It’s always good to watch the shifting allegiances of VARs and their vendor partners.
Take SAP for example. Last week, the ERP giant, trying to boost its midmarket cred, blasted out a press release touting the migration of companies and VARs from Infor to SAP Business One.
Infor has ruffled channel feathers with its requirement that its partners be exclusive to it. You can’t be an Infor partner and an SAP partner or a Microsoft ERP partner, for example.
thus makes a fascinating channel tale. Based in Alpharetta, Ga., Infor is Computer Associates-type borg in enterprise apps. (Well, mini-borg if you’re comparing it to Oracle.) It buys (or bought) lots of small companies and assimilated them—for better or worse. Then it expects the VARs who sold and supported those often-specialized ERP packages to be 100% true blue to Infor. In return it promises advantages.
Now back to the press release. Some of it checks out fine. Navigator Business One Solutions evolved out of an Infor partner into one (as its name implies) fully in the Business One camp.
Navigator CEO Grant Fraser said his old business, Alpine Systems was a Lilly Software partner and when Infor bought Lilly, became an Infor partner. That was fine for awhile but then he started to look around. “We had about 700 customers on the Infor product but decided to look around,” He said the issue was uncertainty over whether Infor would truly continue to improve and support all the code bases it had acquired. “I mean, if the Oracles and the Microsoft’s of the world can’t do it, how could Infor do it alone and Infor had a grand vision of two superset products, one for Java one for .NET,” Fraser said.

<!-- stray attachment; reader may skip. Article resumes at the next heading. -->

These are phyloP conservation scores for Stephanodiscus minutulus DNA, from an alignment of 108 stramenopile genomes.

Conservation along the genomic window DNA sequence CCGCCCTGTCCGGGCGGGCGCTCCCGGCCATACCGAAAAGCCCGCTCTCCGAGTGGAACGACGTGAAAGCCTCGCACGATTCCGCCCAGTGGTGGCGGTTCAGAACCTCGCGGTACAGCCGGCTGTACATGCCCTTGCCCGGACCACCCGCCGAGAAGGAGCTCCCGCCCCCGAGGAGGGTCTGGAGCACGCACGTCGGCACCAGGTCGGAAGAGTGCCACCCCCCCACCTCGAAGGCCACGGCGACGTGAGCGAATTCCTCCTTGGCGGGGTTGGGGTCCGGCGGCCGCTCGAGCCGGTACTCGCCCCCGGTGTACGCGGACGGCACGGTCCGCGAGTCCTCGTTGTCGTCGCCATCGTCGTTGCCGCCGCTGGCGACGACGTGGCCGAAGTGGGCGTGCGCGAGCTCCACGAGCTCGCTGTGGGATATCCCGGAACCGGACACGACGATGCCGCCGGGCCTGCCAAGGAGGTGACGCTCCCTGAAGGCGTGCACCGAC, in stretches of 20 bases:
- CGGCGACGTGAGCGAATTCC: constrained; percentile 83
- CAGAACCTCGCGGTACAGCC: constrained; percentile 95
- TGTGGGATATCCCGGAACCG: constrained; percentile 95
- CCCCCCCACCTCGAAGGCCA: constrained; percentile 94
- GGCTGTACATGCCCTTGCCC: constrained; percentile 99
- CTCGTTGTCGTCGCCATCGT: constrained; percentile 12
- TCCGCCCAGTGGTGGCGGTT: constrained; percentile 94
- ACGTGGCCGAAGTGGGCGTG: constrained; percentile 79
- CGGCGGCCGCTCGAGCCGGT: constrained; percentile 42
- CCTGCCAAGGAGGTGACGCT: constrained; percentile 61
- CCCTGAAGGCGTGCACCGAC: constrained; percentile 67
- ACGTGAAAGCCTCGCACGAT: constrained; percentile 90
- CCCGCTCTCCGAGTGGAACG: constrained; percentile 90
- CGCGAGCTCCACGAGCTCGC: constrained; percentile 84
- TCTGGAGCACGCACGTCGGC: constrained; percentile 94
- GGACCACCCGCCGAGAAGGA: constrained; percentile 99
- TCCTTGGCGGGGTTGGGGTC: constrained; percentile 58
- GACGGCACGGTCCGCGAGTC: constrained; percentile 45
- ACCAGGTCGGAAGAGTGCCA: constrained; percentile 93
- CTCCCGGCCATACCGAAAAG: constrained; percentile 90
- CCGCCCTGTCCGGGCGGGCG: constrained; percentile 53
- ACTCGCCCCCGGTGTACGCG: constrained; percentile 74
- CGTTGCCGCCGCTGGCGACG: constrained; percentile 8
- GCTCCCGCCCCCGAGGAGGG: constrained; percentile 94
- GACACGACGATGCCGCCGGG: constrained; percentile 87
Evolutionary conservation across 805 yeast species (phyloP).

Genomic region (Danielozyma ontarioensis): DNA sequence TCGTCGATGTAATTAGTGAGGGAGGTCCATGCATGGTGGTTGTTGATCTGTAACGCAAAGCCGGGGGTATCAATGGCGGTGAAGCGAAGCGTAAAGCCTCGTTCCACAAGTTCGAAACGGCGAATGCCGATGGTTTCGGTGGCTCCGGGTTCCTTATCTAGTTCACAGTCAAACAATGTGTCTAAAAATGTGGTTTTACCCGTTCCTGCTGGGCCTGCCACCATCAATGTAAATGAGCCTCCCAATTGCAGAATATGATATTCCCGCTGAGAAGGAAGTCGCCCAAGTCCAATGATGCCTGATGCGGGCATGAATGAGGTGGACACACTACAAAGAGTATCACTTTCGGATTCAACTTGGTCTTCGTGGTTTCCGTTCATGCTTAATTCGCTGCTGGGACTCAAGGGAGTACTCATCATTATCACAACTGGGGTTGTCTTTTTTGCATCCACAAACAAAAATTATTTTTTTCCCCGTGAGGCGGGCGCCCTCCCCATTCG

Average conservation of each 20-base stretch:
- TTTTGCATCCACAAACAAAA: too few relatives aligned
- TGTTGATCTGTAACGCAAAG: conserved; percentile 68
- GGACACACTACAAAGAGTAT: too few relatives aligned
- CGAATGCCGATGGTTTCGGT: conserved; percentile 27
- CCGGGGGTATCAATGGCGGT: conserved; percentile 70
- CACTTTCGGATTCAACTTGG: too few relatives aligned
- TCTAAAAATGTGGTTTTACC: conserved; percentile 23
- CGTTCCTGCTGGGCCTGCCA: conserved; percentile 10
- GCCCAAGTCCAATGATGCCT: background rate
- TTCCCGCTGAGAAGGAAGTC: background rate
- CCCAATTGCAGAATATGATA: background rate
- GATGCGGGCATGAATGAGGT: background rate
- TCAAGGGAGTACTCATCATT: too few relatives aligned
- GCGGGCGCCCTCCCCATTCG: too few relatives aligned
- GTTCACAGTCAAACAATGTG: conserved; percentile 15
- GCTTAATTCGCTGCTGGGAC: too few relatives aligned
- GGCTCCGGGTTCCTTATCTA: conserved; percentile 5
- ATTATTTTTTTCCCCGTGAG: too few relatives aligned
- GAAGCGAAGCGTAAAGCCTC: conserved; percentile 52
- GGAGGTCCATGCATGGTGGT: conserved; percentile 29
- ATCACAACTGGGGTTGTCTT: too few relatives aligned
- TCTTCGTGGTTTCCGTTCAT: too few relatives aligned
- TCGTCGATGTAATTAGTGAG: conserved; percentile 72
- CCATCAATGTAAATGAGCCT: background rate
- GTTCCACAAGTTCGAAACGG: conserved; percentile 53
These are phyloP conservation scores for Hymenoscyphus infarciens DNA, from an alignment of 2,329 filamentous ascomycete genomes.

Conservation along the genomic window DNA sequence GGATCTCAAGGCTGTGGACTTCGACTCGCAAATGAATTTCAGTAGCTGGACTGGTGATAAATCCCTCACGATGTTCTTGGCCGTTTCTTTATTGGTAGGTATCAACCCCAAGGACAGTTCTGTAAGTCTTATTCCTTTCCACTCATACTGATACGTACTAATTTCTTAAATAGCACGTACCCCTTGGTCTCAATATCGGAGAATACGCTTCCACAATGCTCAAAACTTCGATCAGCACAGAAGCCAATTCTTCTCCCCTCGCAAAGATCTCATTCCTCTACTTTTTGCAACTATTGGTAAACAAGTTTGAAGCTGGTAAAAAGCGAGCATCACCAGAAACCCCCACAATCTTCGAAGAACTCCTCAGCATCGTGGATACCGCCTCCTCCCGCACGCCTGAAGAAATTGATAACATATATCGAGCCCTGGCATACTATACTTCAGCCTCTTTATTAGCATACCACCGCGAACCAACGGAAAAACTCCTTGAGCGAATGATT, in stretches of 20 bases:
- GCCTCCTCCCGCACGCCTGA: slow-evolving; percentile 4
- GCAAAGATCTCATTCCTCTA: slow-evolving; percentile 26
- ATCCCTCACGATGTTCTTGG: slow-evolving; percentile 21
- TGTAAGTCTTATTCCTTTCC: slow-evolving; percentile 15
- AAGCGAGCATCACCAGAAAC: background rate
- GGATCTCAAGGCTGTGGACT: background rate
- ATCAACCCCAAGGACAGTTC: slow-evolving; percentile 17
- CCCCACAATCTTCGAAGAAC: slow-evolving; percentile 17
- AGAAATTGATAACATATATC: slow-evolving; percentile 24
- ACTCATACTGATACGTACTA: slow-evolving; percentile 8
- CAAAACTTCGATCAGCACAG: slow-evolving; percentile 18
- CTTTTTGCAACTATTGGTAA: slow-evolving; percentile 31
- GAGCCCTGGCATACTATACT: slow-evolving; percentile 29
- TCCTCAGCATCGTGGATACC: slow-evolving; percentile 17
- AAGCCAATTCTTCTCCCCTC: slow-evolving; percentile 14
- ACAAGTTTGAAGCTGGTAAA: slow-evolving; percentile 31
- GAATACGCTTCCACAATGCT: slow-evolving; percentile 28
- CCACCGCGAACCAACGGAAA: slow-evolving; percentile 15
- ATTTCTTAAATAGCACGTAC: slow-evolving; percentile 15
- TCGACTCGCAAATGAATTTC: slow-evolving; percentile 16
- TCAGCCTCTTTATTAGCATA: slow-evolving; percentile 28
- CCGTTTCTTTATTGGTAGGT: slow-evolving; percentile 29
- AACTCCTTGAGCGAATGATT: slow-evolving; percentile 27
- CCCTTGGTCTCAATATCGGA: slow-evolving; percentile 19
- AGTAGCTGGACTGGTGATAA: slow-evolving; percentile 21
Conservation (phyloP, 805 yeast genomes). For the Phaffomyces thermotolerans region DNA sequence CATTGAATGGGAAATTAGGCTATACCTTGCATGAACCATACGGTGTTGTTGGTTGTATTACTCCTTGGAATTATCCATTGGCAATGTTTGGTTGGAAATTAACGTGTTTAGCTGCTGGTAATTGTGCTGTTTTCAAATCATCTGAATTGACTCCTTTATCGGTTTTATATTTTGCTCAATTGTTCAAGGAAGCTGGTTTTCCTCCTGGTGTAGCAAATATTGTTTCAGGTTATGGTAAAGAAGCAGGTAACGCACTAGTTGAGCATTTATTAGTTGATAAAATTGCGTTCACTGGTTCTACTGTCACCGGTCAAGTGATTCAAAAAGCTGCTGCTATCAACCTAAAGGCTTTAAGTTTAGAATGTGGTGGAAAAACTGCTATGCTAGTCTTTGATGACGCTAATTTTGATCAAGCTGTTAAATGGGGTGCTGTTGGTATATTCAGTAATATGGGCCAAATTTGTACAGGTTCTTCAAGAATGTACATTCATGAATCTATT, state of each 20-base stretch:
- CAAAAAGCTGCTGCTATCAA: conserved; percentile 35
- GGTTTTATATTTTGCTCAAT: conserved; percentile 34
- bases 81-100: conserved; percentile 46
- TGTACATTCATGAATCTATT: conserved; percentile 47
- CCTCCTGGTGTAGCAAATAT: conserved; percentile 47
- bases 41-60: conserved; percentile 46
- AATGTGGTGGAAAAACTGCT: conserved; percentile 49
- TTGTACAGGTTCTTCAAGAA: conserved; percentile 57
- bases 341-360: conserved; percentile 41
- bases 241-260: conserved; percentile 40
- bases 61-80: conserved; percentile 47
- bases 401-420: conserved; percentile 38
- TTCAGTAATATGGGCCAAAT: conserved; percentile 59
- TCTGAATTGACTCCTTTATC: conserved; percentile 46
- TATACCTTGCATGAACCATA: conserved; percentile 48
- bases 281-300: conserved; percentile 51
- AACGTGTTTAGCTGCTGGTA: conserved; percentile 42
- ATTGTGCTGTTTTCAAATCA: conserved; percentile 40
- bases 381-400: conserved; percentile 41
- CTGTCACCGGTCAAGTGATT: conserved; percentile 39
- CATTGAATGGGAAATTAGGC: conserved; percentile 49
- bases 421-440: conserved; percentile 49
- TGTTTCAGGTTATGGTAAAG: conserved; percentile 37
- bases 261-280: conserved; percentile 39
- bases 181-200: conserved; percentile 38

The upshot is he decided to form another company to sell Business One and keep Alpine for Infor. When Infor found out, it wasn’t happy and Infor ended up buying out Alpine.
Other Infor partners have had harsher words for Infor. Off the record two other then-current Infor partners told me in the last Infor exclusivity go-round that the company’s demands for 100% exclusivity were draconian and they both wanted to switch to Business One. Neither partner returned phone calls this time around although one’s website makes it clear it’s in the SAP camp now.
The flip side is a Midwestern Infor partner that two years ago started a move to SAP but has ended back with both feet firmly in the Infor fold. This partner said Business One turned out to be a big disappointment. “SAP got all hot and heavy in SMB market then pulled back. It has no clear vision,” this partner said.
He and others point to the SAP’s enterprise ERP roots—and its related legacy direct-sales focus. These partners said that the struggling Business ByDesign effort was a mess that didn’t help matters.
But the larger question of vendor exclusivity remains. Focusing on one vendor eases training and certification issues—and can save money. But it also restricts customer choices. Very few VARs recommend a total commitment to any one vendor and that’s the problem Infor will continue to face.